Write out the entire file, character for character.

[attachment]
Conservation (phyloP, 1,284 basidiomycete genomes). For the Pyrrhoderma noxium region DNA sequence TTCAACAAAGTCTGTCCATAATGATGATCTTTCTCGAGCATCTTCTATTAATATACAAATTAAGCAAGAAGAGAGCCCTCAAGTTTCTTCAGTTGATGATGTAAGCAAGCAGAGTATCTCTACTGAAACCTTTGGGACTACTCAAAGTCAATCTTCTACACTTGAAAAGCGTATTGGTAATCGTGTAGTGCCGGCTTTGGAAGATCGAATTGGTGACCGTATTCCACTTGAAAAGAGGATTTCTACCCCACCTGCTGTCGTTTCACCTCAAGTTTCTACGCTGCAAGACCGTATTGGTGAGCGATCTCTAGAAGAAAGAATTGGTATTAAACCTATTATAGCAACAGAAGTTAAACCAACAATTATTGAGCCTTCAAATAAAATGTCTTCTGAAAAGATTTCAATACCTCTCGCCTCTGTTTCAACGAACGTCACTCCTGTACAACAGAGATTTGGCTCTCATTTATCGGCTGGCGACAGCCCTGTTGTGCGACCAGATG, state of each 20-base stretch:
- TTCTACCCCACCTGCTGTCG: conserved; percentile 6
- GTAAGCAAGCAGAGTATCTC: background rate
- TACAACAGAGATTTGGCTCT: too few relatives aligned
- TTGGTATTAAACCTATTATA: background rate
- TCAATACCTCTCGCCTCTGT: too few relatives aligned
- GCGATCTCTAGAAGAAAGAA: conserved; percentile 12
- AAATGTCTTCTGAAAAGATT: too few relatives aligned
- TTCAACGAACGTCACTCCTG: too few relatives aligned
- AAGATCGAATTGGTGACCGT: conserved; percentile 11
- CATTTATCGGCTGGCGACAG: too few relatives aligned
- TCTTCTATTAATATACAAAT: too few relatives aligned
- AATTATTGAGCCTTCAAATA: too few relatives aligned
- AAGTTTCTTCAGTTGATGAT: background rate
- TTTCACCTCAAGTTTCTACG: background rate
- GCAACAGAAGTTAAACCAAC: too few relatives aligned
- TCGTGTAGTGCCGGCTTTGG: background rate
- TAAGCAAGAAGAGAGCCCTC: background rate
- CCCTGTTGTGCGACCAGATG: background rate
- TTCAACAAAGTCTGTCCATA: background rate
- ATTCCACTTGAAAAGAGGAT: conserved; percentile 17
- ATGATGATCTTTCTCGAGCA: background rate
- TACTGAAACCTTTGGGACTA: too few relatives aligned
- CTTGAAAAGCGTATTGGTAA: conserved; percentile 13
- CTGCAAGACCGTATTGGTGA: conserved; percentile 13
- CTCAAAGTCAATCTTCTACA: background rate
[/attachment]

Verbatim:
Conservation (phyloP, 1,284 basidiomycete genomes). For the Pyrrhoderma noxium region DNA sequence TTCAACAAAGTCTGTCCATAATGATGATCTTTCTCGAGCATCTTCTATTAATATACAAATTAAGCAAGAAGAGAGCCCTCAAGTTTCTTCAGTTGATGATGTAAGCAAGCAGAGTATCTCTACTGAAACCTTTGGGACTACTCAAAGTCAATCTTCTACACTTGAAAAGCGTATTGGTAATCGTGTAGTGCCGGCTTTGGAAGATCGAATTGGTGACCGTATTCCACTTGAAAAGAGGATTTCTACCCCACCTGCTGTCGTTTCACCTCAAGTTTCTACGCTGCAAGACCGTATTGGTGAGCGATCTCTAGAAGAAAGAATTGGTATTAAACCTATTATAGCAACAGAAGTTAAACCAACAATTATTGAGCCTTCAAATAAAATGTCTTCTGAAAAGATTTCAATACCTCTCGCCTCTGTTTCAACGAACGTCACTCCTGTACAACAGAGATTTGGCTCTCATTTATCGGCTGGCGACAGCCCTGTTGTGCGACCAGATG, state of each 20-base stretch:
- TTCTACCCCACCTGCTGTCG: conserved; percentile 6
- GTAAGCAAGCAGAGTATCTC: background rate
- TACAACAGAGATTTGGCTCT: too few relatives aligned
- TTGGTATTAAACCTATTATA: background rate
- TCAATACCTCTCGCCTCTGT: too few relatives aligned
- GCGATCTCTAGAAGAAAGAA: conserved; percentile 12
- AAATGTCTTCTGAAAAGATT: too few relatives aligned
- TTCAACGAACGTCACTCCTG: too few relatives aligned
- AAGATCGAATTGGTGACCGT: conserved; percentile 11
- CATTTATCGGCTGGCGACAG: too few relatives aligned
- TCTTCTATTAATATACAAAT: too few relatives aligned
- AATTATTGAGCCTTCAAATA: too few relatives aligned
- AAGTTTCTTCAGTTGATGAT: background rate
- TTTCACCTCAAGTTTCTACG: background rate
- GCAACAGAAGTTAAACCAAC: too few relatives aligned
- TCGTGTAGTGCCGGCTTTGG: background rate
- TAAGCAAGAAGAGAGCCCTC: background rate
- CCCTGTTGTGCGACCAGATG: background rate
- TTCAACAAAGTCTGTCCATA: background rate
- ATTCCACTTGAAAAGAGGAT: conserved; percentile 17
- ATGATGATCTTTCTCGAGCA: background rate
- TACTGAAACCTTTGGGACTA: too few relatives aligned
- CTTGAAAAGCGTATTGGTAA: conserved; percentile 13
- CTGCAAGACCGTATTGGTGA: conserved; percentile 13
- CTCAAAGTCAATCTTCTACA: background rate